Interior Budget Prioritizes National Parks, Energy Development, Reducing Catastrophic Fires

May 23, 2017

U.S. Interior Secretary Ryan Zinke, left, talks with Vice President Mike Pence, center, and U.S. Senator Steve Daines, right, during a visit to the Crow Indian Reservation in southeastern Montana on May 12, 2017.
Credit Jackie Yamanaka

U.S. Interior Secretary Ryan Zinke outlined his priorities reflected in his budget during a conference call with reporters. On that list are issues important in the West – 


–including: money to fix the maintenance backlog at the national parks, combat invasive species, protect water resources and remove dead and dying trees to lessen the catastrophic impact of forest fires.

“We’re going to do the right thing and our policy is going to be based on science, best practices, and not based on fear of lawsuits,” said Zinke.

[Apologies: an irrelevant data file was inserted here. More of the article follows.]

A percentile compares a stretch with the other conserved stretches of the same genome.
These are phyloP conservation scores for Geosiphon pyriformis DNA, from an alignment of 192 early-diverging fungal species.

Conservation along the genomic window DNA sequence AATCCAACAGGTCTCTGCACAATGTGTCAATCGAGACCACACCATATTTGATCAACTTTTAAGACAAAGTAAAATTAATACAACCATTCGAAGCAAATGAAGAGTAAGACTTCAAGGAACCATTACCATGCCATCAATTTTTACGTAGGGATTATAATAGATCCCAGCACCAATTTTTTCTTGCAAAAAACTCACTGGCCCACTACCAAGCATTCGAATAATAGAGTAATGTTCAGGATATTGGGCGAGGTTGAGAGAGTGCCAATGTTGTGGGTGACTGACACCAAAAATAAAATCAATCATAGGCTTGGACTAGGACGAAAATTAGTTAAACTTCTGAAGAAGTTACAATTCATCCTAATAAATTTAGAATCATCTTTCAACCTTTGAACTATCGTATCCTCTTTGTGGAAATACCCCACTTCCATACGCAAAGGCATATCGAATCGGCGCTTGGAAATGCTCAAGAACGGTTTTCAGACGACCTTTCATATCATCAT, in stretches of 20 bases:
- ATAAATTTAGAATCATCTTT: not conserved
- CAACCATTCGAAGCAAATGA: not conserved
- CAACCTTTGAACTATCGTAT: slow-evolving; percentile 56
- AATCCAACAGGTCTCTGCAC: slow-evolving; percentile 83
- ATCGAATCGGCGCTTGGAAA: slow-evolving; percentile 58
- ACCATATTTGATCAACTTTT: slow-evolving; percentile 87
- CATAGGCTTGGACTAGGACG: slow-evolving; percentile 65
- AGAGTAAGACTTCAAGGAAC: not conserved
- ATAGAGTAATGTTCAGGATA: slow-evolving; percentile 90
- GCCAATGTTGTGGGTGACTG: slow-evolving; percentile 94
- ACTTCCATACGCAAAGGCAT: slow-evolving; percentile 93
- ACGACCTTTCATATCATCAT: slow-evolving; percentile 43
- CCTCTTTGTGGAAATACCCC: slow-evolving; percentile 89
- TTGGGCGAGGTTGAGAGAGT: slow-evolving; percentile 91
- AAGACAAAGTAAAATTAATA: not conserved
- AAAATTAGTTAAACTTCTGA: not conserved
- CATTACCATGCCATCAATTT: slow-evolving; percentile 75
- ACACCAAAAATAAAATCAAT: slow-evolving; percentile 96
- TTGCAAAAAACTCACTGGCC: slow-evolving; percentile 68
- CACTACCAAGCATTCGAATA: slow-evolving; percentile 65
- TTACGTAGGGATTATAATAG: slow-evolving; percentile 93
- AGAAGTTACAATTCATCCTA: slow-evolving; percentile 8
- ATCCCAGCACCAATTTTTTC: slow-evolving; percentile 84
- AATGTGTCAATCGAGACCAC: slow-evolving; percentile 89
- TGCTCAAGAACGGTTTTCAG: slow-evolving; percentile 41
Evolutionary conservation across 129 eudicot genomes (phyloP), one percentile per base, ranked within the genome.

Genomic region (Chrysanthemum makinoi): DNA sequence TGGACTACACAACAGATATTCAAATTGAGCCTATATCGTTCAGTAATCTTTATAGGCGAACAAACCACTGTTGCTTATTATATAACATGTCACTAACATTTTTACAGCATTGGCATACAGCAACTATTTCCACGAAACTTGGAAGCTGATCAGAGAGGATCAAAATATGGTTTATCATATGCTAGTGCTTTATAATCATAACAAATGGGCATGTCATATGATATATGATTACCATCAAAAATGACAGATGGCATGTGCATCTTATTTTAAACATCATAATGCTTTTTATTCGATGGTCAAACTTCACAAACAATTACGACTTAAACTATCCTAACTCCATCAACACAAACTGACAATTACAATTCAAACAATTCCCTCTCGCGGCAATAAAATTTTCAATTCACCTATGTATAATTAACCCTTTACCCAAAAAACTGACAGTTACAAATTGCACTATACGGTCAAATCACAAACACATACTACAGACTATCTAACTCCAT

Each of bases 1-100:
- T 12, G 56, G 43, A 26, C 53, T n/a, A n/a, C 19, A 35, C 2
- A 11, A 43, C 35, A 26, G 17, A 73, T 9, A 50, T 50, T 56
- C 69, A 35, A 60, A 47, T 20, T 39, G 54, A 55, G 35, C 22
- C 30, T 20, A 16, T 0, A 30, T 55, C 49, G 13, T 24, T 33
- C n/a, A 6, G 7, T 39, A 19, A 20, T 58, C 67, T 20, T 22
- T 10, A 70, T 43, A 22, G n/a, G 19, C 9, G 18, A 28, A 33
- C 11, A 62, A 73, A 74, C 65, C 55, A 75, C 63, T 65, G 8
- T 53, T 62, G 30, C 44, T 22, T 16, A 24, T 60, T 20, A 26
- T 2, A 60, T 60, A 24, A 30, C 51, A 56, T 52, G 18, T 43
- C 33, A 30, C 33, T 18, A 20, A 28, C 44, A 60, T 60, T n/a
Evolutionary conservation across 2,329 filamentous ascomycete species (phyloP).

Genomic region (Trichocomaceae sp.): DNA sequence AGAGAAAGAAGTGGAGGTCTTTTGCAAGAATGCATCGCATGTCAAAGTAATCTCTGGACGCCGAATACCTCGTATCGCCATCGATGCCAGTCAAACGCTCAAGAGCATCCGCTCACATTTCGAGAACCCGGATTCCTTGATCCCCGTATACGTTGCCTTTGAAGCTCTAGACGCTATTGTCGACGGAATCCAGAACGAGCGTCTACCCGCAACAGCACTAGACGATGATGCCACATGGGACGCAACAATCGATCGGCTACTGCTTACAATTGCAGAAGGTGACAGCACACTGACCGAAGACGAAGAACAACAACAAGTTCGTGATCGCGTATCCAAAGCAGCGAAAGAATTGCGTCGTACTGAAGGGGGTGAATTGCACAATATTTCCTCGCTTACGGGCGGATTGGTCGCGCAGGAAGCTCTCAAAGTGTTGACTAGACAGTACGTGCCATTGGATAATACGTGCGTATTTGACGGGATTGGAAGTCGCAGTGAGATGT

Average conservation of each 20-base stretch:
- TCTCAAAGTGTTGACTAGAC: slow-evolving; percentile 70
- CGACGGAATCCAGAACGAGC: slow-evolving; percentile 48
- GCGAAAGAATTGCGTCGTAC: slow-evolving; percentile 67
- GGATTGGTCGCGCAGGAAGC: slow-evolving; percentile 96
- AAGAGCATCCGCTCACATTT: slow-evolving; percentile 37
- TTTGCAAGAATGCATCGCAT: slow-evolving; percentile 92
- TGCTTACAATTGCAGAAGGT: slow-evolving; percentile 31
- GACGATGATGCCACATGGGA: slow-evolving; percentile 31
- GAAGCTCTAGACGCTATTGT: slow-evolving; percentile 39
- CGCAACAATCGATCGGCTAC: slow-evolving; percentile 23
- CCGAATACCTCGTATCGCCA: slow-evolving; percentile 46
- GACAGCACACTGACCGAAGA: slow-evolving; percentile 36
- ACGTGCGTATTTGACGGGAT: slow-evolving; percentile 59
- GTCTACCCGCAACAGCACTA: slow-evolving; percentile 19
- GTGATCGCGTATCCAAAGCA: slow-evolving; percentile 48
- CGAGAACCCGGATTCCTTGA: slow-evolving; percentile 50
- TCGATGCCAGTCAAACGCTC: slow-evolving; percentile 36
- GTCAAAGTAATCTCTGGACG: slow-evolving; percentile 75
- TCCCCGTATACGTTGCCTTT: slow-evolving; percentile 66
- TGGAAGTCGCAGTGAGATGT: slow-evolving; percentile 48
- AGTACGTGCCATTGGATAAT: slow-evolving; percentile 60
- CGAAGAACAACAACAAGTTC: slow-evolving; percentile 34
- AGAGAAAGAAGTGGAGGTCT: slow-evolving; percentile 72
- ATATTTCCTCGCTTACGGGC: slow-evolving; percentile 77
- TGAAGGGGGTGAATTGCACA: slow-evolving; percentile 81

He said this is an issue for all federal land managers, including for the agency he oversees, the Interior Department.

“I don’t think we need to have the fires we do every year,” said the former Montana Congressman. “So the budget reflects the priority of the Secretary who’s a kid from Montana who’s just tired of the forest fires.”

The National Park Service has a policy that requires a fire management plan for those areas where there’s burnable vegetation. Zinke pointed to the process for Sequoia and Kings Canyon National Parks to carry out controlled burns.

Zinke rolled out his proposed $11.7 billion budget for Fiscal Year 2018 that prioritizes dollars to pay for infrastructure on public lands. Zinke said energy development on federal lands would help to pay for the maintenance backlog.  

Among the budget highlights:

  • $766 million to address the $11.3 billion deferred maintenance backlog in the national parks
  • $101 million to deal with invasive species
  • $90 million in mandatory funds to support Land and Water Conservation Fund State Grants

The Theodore Roosevelt Conservation Partnership criticized the budget for its $1.4 billion decrease to the Department of Interior. The conservation group said the cuts are detrimental to programs like the Land and Water Conservation Fund.